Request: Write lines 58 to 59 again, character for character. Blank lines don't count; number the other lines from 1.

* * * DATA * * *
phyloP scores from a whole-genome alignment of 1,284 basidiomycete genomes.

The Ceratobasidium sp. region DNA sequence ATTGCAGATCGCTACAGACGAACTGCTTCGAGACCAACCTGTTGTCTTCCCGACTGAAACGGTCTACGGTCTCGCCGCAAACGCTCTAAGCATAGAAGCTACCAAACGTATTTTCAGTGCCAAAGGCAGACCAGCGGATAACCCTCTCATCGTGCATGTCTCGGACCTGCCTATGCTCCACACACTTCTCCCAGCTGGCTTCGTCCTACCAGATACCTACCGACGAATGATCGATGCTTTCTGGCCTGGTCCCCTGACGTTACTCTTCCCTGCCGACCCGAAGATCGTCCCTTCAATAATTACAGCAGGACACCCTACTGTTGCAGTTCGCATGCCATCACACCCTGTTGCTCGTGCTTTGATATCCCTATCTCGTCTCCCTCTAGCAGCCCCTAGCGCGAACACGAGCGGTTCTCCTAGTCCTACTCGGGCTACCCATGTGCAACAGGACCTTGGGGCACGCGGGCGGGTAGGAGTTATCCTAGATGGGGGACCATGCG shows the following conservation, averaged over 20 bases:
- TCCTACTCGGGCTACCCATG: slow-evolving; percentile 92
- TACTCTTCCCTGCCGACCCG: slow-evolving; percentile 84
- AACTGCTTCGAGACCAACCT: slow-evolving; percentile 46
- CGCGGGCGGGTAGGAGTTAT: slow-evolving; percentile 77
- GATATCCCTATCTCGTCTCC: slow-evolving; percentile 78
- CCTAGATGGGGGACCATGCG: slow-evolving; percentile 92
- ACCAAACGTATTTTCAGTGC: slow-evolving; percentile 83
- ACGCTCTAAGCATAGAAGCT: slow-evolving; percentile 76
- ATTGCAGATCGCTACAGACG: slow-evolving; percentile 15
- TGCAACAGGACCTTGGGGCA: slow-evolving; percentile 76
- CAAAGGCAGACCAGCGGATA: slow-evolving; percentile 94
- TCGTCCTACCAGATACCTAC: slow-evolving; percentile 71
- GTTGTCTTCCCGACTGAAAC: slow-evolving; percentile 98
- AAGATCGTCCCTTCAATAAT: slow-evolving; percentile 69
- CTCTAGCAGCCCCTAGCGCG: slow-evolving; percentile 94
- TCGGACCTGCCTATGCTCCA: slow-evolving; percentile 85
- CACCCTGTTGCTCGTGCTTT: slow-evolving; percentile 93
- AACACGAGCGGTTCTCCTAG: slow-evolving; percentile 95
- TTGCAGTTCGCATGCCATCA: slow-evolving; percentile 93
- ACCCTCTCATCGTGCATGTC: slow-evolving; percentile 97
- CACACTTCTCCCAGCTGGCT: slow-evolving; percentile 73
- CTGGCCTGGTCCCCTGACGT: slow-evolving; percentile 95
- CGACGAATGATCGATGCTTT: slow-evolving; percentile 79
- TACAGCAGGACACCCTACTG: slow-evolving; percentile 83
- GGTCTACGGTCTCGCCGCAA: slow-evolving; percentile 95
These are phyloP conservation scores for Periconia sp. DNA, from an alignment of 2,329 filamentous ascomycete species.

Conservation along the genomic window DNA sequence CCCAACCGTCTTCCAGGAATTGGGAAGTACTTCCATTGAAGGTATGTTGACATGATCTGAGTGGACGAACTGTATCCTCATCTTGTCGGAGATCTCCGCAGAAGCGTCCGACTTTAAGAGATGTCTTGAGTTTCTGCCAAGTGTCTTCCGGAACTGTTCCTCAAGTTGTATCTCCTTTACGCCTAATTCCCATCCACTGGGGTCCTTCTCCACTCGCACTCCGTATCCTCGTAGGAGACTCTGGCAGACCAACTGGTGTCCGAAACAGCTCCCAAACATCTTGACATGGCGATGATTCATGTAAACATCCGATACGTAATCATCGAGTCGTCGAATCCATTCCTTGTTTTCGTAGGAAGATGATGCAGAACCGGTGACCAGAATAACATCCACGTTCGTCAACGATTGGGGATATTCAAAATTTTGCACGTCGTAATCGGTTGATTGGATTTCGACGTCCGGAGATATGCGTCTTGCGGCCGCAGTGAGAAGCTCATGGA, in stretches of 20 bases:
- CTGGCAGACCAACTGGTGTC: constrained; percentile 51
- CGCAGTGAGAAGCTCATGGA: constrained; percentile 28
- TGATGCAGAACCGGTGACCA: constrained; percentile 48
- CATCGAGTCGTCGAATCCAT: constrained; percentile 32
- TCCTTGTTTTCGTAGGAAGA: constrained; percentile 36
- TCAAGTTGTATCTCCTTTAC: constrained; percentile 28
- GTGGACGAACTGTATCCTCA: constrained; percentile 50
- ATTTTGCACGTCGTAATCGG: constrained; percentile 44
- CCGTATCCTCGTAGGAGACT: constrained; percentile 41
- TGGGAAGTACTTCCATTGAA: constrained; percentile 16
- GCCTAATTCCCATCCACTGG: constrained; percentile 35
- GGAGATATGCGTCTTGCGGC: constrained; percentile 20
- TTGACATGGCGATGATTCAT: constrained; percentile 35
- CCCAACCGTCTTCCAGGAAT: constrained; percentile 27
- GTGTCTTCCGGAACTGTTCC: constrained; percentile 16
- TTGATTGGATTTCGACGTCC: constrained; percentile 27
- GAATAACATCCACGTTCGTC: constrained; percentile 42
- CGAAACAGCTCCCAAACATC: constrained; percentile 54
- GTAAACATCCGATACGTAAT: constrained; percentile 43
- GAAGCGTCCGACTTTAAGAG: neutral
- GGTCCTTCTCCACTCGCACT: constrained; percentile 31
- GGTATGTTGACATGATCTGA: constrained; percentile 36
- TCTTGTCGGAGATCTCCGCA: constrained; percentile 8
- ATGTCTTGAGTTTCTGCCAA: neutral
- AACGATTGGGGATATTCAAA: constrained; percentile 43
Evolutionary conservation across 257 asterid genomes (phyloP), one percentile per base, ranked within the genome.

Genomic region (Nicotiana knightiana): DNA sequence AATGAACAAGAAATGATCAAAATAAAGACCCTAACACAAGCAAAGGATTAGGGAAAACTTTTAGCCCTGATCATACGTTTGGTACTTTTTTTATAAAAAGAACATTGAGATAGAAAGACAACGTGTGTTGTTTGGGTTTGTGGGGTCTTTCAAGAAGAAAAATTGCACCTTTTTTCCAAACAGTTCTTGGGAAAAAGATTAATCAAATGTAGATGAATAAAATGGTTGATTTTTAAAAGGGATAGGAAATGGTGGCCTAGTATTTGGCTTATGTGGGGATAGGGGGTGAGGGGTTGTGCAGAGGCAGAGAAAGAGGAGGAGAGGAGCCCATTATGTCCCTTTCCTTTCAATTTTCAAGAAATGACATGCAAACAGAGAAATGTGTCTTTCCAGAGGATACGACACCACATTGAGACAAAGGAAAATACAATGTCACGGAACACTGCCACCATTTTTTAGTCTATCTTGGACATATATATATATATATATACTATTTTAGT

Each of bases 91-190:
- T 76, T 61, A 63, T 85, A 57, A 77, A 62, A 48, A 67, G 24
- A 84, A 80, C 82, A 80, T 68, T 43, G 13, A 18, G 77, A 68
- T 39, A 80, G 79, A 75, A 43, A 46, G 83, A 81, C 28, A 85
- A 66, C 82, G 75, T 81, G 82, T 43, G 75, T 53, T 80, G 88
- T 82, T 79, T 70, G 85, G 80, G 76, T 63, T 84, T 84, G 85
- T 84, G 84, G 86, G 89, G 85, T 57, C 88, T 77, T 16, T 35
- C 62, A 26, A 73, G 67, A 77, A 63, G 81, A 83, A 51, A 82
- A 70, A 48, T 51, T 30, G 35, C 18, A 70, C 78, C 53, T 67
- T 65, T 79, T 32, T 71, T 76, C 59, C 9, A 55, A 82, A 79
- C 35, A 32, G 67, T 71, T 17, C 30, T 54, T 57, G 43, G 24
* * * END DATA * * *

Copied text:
- T 76, T 61, A 63, T 85, A 57, A 77, A 62, A 48, A 67, G 24
- A 84, A 80, C 82, A 80, T 68, T 43, G 13, A 18, G 77, A 68